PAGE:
Art & Archives, Behind the Scenes, Paintings, technology

Three Cameras, One Painting—Pollock’s “Mural” on Video

To tell the story of Jackson Pollock’s monumental work, filmmakers drew inspiration from the painting itself

Laptop with Jackson Pollock's Mural

Behind the scenes during production of videos about Jackson Pollock’s Mural. Painted 1943, oil and casein on canvas, 95 5/8 x 237 3/4 in. The University of Iowa Museum of Art, Gift of Peggy Guggenheim, 1959.6. Reproduced with permission from The University of Iowa

In the galleries and online, a series of short films documents the collaborative project between the Getty Conservation Institute and the Getty Museum to study and conserve Jackson Pollock’s Mural, which finishes up its extended stay in Los Angeles this Sunday.

For these films, a group of designers, artists, filmmakers, and other creative folks at the Getty worked with our team at L.A. creative studio Commonwealth Projects to devise a unique approach. We wanted to create films inspired by Pollock’s Mural, but with a contemporary visual vocabulary.

A Painterly Approach to Digital Video

The many varieties and applications of paints in Mural—artist’s oils and house paint, thick impasto and thin glaze, colors brushed on and splattered—give the painting its distinctive look. We decided to emulate this layered aesthetic in the films. To do this, we used not one or two, but three different cameras and lenses, the 21st-century equivalent of blending oil and latex.

We created some of the footage with vintage lenses that allow grain, soften edges, and allow imperfections, due to the quality and clarity of the lens’s glass. Other parts we filmed with a brand-new, high-end Zeiss lens that captured the surface details of the painting. Added to this was very different footage from a conservator’s GoPro Camera, which we used to create time lapses of the conservation process.

This varied aesthetics of this footage—soft, grainy, sharp, pixelated, organic, digitized—is layered in the films to create a painterly effect inspired by Pollock’s masterpiece. The overarching approach is not unlike that of paintings conservators and conservation scientists at the Getty: it unites the past with new technologies to create what we hope is an original, contemporary experience.

Lens Flare and ‘70s L.A.

The Pollock videos represent the second time we’ve collaborated with a team at the Getty to blend technology old and new. In From Start to Finish: De Wain Valentine’s Gray Column, we used a series of vintage Nikon lenses attached to a digital camera (a Canon EOS 5D) to explore the ‘70s Los Angeles art scene, artist De Wain Valentine, and the Getty Conservation Institute’s research into the conservation challenges of the artist’s sculpture Gray Column. While contemporary lenses are designed to inhibit lens flare, we intentionally boosted it with vintage lenses to highlight the artist’s interest in the ephemeral qualities of light in Southern California.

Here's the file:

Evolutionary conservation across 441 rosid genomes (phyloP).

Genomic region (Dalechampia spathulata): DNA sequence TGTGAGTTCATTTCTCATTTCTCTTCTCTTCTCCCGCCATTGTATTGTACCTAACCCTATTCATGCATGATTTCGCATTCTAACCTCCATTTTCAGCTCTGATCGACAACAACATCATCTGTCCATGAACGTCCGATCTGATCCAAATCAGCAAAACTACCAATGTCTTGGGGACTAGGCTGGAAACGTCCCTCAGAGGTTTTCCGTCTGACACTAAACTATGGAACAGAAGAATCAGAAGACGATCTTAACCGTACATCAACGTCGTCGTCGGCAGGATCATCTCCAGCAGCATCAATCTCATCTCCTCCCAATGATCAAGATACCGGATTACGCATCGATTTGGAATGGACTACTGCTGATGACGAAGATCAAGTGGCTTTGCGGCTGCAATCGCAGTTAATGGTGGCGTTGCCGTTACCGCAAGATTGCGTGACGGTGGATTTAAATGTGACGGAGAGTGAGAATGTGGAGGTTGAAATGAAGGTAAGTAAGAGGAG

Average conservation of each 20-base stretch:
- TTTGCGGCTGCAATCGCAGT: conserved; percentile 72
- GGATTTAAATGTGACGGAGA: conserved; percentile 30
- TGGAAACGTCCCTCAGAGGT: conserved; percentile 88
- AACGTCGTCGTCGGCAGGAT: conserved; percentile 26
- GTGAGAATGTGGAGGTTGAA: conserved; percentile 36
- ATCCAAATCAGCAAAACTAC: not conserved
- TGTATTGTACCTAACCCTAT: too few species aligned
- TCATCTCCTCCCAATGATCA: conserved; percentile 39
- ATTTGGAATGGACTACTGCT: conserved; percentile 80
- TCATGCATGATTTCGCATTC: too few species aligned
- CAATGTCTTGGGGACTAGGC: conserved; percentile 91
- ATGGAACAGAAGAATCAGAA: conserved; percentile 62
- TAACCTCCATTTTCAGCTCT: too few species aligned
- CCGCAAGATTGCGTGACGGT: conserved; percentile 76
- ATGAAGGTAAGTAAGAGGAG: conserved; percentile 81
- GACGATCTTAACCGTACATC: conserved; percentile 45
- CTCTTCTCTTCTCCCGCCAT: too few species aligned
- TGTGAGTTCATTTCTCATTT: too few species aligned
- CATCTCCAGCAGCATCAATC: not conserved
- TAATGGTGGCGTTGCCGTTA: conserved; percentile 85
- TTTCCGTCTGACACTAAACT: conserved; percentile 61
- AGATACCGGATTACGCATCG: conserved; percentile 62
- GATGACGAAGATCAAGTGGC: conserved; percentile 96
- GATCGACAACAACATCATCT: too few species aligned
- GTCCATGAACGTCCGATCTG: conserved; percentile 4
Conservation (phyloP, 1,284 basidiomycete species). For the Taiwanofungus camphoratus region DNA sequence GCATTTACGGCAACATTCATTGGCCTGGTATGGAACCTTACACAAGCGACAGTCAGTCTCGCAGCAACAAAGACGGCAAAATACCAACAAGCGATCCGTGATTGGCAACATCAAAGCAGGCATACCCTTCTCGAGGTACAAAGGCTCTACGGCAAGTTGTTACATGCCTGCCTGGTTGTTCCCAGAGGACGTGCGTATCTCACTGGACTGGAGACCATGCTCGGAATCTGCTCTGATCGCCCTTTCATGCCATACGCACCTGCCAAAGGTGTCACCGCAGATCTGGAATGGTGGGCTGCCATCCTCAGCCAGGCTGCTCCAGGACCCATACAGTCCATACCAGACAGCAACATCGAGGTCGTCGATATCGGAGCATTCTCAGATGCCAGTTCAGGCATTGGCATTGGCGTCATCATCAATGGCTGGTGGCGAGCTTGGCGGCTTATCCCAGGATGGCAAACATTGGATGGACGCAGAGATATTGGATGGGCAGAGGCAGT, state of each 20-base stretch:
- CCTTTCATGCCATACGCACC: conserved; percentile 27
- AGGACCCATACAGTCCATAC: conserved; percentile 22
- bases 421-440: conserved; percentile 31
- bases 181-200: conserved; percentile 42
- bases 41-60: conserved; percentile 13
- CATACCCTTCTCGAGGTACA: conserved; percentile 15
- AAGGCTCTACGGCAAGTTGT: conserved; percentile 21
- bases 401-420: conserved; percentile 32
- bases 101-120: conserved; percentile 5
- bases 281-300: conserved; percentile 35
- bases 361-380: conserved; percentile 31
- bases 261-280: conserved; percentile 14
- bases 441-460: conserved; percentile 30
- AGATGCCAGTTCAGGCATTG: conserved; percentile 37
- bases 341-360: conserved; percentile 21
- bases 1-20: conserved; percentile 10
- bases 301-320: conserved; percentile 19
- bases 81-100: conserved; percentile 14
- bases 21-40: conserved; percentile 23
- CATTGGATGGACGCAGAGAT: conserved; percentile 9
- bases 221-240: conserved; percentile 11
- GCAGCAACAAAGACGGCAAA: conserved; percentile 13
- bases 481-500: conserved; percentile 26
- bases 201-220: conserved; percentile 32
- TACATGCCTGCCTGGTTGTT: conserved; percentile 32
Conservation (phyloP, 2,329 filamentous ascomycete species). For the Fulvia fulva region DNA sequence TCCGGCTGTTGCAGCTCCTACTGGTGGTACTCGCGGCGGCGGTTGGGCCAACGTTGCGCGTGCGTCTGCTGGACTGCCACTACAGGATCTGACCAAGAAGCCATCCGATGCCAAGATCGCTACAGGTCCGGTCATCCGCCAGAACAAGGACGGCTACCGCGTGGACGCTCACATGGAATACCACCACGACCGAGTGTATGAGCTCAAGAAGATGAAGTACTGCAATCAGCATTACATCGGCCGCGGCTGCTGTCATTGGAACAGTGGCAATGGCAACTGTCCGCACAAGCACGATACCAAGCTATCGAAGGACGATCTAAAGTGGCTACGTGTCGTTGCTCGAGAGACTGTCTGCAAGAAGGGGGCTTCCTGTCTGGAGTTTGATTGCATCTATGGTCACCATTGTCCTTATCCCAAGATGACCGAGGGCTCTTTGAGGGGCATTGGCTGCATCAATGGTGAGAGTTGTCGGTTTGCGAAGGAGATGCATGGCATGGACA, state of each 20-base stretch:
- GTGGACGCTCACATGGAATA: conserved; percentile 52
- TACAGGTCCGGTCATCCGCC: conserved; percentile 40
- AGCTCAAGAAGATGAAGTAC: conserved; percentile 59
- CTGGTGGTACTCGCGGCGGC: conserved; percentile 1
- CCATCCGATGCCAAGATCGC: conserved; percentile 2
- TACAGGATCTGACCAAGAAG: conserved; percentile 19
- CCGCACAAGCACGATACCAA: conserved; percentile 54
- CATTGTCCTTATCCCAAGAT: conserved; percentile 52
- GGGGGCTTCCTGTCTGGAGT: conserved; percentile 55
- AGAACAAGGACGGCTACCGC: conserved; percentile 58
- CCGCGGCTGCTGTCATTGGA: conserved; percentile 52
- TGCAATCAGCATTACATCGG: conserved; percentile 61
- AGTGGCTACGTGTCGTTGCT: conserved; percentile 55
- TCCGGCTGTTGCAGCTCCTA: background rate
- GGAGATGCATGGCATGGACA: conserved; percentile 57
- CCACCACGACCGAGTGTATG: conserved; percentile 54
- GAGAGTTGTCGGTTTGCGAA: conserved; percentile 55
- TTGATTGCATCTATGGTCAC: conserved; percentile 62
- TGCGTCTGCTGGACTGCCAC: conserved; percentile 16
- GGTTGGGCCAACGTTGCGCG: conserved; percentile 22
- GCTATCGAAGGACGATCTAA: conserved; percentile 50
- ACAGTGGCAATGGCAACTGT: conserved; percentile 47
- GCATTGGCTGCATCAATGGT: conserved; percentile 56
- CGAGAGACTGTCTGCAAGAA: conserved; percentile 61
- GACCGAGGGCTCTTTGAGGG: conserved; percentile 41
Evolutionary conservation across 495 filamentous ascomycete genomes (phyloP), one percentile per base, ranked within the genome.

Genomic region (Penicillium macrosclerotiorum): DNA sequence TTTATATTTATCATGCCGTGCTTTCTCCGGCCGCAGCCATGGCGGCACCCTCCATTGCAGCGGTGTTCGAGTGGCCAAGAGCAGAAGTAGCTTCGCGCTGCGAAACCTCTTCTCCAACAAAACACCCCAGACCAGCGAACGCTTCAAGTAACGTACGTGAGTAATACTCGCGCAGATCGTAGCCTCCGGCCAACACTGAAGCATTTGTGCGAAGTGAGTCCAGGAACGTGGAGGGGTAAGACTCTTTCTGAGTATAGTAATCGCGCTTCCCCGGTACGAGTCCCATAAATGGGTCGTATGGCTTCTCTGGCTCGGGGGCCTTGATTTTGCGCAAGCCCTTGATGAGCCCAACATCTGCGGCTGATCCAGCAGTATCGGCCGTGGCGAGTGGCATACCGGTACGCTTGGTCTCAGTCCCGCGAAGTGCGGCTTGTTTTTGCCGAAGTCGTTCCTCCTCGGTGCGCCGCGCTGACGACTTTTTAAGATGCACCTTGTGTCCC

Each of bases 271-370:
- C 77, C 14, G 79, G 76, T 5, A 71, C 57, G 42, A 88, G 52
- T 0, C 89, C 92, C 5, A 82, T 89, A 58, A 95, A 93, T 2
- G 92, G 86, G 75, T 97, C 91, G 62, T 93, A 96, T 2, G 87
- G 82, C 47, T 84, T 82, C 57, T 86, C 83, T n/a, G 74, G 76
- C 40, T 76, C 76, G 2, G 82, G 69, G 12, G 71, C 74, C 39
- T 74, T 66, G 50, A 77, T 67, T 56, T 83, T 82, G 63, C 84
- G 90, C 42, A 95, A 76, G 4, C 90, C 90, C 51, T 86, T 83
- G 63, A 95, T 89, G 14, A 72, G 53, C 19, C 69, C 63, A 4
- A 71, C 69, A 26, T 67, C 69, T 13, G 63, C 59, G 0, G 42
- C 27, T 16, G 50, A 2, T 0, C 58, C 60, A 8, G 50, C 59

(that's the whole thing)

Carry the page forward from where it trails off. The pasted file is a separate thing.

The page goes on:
The films on Pollock’s Mural were recently awarded a gold MUSE award by the American Alliance of Museums in the Video, Film, and Computer Animation category.

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      A Brief History of the Fleur-de-lis in Art

      The fleur-de-lis, a familiar symbol with varied meanings and a rather obscure origin.

      If you read the labels of objects in museums bearing the fleur-de-lis (in French, fleur de lys, pronounced with the final “s”), you might notice that they were all made in France before the French Revolution of 1789. 

      What’s less apparent is that the fleur-de-lis marks objects that bear witness to a dramatic history of monarchy, democracy, and war: they speak to the inherent power of trappings commissioned for and by France’s pre-revolutionary kings.

      Adopted as a royal emblem in France by the 1100s, the fleur-de-lis can be traced to early Frankish monarchs including Clovis I, who converted to Christianity in 496, and the renowned Charlemagne. 

      A French word, fleur-de-lis translates literally to “lily flower.” This is appropriate given the association of lilies with purity (and the Virgin Mary) and given that France has long been known as the “Eldest Daughter of the Church.” In truth, the stylized flower most closely resembles a yellow iris. 

      As a heraldic symbol used in the arms of the French monarchy, the fleur-de-lis often appears in yellow or gold tones and set on a blue shield. 

      Given its intimate royal associations, the fleur-de-lis invoked the ire of revolutionaries even before the fall of the monarchy in 1792. In addition to toppling royal statues, vandals chipped away at crowns and fleurs-de-lis adorning the façades of buildings.

      Full blog post on the Getty Iris here.


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